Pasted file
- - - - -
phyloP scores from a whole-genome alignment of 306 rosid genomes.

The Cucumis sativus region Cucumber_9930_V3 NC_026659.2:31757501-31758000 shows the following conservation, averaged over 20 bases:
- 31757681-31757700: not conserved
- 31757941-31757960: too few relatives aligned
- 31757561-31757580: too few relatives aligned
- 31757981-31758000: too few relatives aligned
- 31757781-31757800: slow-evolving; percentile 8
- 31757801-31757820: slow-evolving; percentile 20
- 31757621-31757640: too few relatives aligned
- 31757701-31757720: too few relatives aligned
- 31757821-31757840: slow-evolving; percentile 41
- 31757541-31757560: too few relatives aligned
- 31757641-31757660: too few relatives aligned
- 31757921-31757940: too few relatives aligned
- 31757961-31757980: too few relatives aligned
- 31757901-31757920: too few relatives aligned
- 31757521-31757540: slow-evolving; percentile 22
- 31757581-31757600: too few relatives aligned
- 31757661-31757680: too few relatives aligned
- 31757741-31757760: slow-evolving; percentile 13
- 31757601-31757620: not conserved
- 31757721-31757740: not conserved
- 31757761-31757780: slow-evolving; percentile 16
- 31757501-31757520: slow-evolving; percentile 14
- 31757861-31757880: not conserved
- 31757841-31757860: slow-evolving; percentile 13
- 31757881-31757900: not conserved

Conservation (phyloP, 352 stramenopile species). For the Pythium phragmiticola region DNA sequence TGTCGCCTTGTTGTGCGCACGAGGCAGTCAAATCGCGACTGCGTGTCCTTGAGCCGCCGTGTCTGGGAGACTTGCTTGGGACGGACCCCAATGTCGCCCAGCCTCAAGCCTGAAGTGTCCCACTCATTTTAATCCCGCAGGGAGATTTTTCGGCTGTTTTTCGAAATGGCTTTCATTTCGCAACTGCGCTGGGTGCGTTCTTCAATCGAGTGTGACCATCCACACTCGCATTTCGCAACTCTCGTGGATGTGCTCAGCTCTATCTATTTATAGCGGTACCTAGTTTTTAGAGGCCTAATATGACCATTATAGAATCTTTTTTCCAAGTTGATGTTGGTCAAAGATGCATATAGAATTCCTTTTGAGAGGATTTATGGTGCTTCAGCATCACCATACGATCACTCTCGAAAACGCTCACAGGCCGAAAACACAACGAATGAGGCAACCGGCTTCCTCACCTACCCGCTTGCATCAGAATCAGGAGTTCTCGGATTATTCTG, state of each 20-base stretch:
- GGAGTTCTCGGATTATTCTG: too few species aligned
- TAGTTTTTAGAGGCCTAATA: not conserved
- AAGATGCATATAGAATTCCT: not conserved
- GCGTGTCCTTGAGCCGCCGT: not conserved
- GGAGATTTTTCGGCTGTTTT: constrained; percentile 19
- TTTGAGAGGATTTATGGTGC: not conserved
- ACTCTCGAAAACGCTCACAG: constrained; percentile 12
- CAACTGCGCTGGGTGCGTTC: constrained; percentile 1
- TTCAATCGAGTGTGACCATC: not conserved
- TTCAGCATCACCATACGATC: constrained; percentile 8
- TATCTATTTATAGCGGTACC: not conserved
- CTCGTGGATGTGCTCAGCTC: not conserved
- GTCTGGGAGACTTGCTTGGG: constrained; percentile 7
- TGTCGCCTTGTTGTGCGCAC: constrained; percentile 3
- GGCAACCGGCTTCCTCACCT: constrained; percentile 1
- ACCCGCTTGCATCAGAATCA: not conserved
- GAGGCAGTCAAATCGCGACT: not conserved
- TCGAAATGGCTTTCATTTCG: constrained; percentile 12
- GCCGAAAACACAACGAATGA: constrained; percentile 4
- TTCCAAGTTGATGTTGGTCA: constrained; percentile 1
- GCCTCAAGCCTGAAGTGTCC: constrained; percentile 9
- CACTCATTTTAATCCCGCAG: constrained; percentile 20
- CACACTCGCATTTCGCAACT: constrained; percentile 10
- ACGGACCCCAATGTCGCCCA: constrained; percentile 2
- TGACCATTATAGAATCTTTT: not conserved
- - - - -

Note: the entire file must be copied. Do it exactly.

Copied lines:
phyloP scores from a whole-genome alignment of 306 rosid genomes.

The Cucumis sativus region Cucumber_9930_V3 NC_026659.2:31757501-31758000 shows the following conservation, averaged over 20 bases:
- 31757681-31757700: not conserved
- 31757941-31757960: too few relatives aligned
- 31757561-31757580: too few relatives aligned
- 31757981-31758000: too few relatives aligned
- 31757781-31757800: slow-evolving; percentile 8
- 31757801-31757820: slow-evolving; percentile 20
- 31757621-31757640: too few relatives aligned
- 31757701-31757720: too few relatives aligned
- 31757821-31757840: slow-evolving; percentile 41
- 31757541-31757560: too few relatives aligned
- 31757641-31757660: too few relatives aligned
- 31757921-31757940: too few relatives aligned
- 31757961-31757980: too few relatives aligned
- 31757901-31757920: too few relatives aligned
- 31757521-31757540: slow-evolving; percentile 22
- 31757581-31757600: too few relatives aligned
- 31757661-31757680: too few relatives aligned
- 31757741-31757760: slow-evolving; percentile 13
- 31757601-31757620: not conserved
- 31757721-31757740: not conserved
- 31757761-31757780: slow-evolving; percentile 16
- 31757501-31757520: slow-evolving; percentile 14
- 31757861-31757880: not conserved
- 31757841-31757860: slow-evolving; percentile 13
- 31757881-31757900: not conserved

Conservation (phyloP, 352 stramenopile species). For the Pythium phragmiticola region DNA sequence TGTCGCCTTGTTGTGCGCACGAGGCAGTCAAATCGCGACTGCGTGTCCTTGAGCCGCCGTGTCTGGGAGACTTGCTTGGGACGGACCCCAATGTCGCCCAGCCTCAAGCCTGAAGTGTCCCACTCATTTTAATCCCGCAGGGAGATTTTTCGGCTGTTTTTCGAAATGGCTTTCATTTCGCAACTGCGCTGGGTGCGTTCTTCAATCGAGTGTGACCATCCACACTCGCATTTCGCAACTCTCGTGGATGTGCTCAGCTCTATCTATTTATAGCGGTACCTAGTTTTTAGAGGCCTAATATGACCATTATAGAATCTTTTTTCCAAGTTGATGTTGGTCAAAGATGCATATAGAATTCCTTTTGAGAGGATTTATGGTGCTTCAGCATCACCATACGATCACTCTCGAAAACGCTCACAGGCCGAAAACACAACGAATGAGGCAACCGGCTTCCTCACCTACCCGCTTGCATCAGAATCAGGAGTTCTCGGATTATTCTG, state of each 20-base stretch:
- GGAGTTCTCGGATTATTCTG: too few species aligned
- TAGTTTTTAGAGGCCTAATA: not conserved
- AAGATGCATATAGAATTCCT: not conserved
- GCGTGTCCTTGAGCCGCCGT: not conserved
- GGAGATTTTTCGGCTGTTTT: constrained; percentile 19
- TTTGAGAGGATTTATGGTGC: not conserved
- ACTCTCGAAAACGCTCACAG: constrained; percentile 12
- CAACTGCGCTGGGTGCGTTC: constrained; percentile 1
- TTCAATCGAGTGTGACCATC: not conserved
- TTCAGCATCACCATACGATC: constrained; percentile 8
- TATCTATTTATAGCGGTACC: not conserved
- CTCGTGGATGTGCTCAGCTC: not conserved
- GTCTGGGAGACTTGCTTGGG: constrained; percentile 7
- TGTCGCCTTGTTGTGCGCAC: constrained; percentile 3
- GGCAACCGGCTTCCTCACCT: constrained; percentile 1
- ACCCGCTTGCATCAGAATCA: not conserved
- GAGGCAGTCAAATCGCGACT: not conserved
- TCGAAATGGCTTTCATTTCG: constrained; percentile 12
- GCCGAAAACACAACGAATGA: constrained; percentile 4
- TTCCAAGTTGATGTTGGTCA: constrained; percentile 1
- GCCTCAAGCCTGAAGTGTCC: constrained; percentile 9
- CACTCATTTTAATCCCGCAG: constrained; percentile 20
- CACACTCGCATTTCGCAACT: constrained; percentile 10
- ACGGACCCCAATGTCGCCCA: constrained; percentile 2
- TGACCATTATAGAATCTTTT: not conserved